By: Andrew Turgeon, Enrollment Services Coordinator
A.C.E. Language Institutes support their students throughout the challenging but vastly rewarding journey of living abroad. This week, the A.C.E. Language Institute at SPU helped new students transition into their new lives by leading them through a discussion about confronting culture shock and counseling them on how to transition into American colleges.
Culture shock was a not a foreign concept to this fresh-faced group. Ji Eun thought that Americans would not be friendly but now they were opening doors for her, saying hello to her on the street, and helping her with her English. Fadhel believed that the United States would be much more organized, advanced, and open-minded than his home country. While he had met many open-minded Americans and appreciated the structure of school life, he was disappointed by how inefficient public transportation was. Through this discussion one realizes that students confront their new homes differently, and that these confrontations, both positive and negative, make up culture shock.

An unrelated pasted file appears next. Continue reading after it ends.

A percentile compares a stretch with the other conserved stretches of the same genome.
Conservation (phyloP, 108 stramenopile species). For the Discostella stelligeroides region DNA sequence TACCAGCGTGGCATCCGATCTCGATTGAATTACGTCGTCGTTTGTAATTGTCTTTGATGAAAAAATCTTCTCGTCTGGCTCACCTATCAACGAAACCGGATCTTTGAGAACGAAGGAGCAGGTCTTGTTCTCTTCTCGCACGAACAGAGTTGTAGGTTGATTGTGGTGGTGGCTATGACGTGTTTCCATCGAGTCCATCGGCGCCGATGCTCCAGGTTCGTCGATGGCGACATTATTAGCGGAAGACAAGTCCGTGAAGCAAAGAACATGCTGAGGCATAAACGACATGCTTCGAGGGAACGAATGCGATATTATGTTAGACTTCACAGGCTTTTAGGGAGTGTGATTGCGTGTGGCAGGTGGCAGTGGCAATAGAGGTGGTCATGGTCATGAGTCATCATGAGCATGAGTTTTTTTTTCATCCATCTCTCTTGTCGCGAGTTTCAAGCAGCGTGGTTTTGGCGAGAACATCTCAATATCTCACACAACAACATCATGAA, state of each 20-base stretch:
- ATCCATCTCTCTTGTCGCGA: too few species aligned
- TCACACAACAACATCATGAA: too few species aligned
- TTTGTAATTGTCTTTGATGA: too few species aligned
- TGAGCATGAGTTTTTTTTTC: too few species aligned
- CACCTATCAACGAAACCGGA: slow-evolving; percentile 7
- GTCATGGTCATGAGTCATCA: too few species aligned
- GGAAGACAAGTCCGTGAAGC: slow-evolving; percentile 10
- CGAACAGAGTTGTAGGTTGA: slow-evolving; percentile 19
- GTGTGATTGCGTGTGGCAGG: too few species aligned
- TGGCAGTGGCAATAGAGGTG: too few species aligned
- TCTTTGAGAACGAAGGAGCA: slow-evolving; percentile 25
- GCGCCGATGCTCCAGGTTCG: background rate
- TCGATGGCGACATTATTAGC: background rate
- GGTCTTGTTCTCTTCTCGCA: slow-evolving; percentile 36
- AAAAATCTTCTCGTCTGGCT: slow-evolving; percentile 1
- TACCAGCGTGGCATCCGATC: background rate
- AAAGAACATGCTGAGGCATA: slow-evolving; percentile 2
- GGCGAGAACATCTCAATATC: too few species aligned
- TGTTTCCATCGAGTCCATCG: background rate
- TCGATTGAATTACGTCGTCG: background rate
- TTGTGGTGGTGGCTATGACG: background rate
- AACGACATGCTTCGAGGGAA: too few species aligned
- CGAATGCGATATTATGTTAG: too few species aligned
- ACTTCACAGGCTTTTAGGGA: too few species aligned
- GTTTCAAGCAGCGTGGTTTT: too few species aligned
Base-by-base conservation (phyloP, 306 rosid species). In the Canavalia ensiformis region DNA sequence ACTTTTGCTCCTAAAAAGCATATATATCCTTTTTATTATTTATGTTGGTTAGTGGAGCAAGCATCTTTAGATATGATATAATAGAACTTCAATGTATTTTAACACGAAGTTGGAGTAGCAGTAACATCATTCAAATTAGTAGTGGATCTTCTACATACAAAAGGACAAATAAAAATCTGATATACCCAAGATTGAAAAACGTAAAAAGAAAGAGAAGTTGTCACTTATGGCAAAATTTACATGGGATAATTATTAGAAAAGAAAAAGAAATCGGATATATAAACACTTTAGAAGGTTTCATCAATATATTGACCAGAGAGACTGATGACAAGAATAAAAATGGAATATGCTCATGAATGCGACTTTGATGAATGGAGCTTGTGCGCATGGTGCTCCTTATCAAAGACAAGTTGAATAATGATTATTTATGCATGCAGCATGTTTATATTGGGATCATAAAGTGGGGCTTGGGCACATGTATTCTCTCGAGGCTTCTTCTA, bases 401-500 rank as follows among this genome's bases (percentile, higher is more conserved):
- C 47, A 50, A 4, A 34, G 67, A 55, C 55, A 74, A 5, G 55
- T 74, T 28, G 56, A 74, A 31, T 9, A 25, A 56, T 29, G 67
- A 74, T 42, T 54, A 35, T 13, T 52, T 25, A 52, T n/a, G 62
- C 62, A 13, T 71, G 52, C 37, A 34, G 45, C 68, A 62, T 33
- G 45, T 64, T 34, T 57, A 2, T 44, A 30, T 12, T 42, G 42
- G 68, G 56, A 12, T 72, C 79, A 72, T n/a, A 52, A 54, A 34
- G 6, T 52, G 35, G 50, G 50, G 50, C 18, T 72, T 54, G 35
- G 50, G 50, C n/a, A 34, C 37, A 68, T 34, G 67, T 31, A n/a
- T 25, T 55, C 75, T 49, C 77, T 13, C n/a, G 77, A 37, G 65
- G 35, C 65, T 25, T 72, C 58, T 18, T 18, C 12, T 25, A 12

Kara Schultheiss, our SPU Student Services Coordinator, reassured the group that culture shock is a normal everyday part of living in a new country. She led them through the various stages of culture shock – from the honeymoon of the initial arrival, through the feelings of frustration and isolation, to the confidence that comes from cultural integration – and stressed that each student will go through these stages differently. She ended the conversation by suggesting ways to overcome the negative feelings associated with culture shock. Some students even added to Kara’s suggestions, such as to avoid being alone, to reach out to new friends, and to take advantages of new opportunities.
One such opportunity that many A.C.E. students are focused on is the American college experience. Barbara James, an A.C.E. academic advisor, spoke with students about American college life and the timeline of the college application process. She meets with interested students one-on-one to discuss their academic interests and study options in order to find their best fit schools. Barbara and her colleague, Gek Lee Stevens, also coordinate college visits and help A.C.E. students with their application materials.
From their first days in the U.S. to the transition into an American university, A.C.E. students are guided one step at a time by A.C.E. staff. This effort does not go unnoticed: A.C.E. students consistently rank our friendly and helpful staff as the best aspect of their experience studying abroad.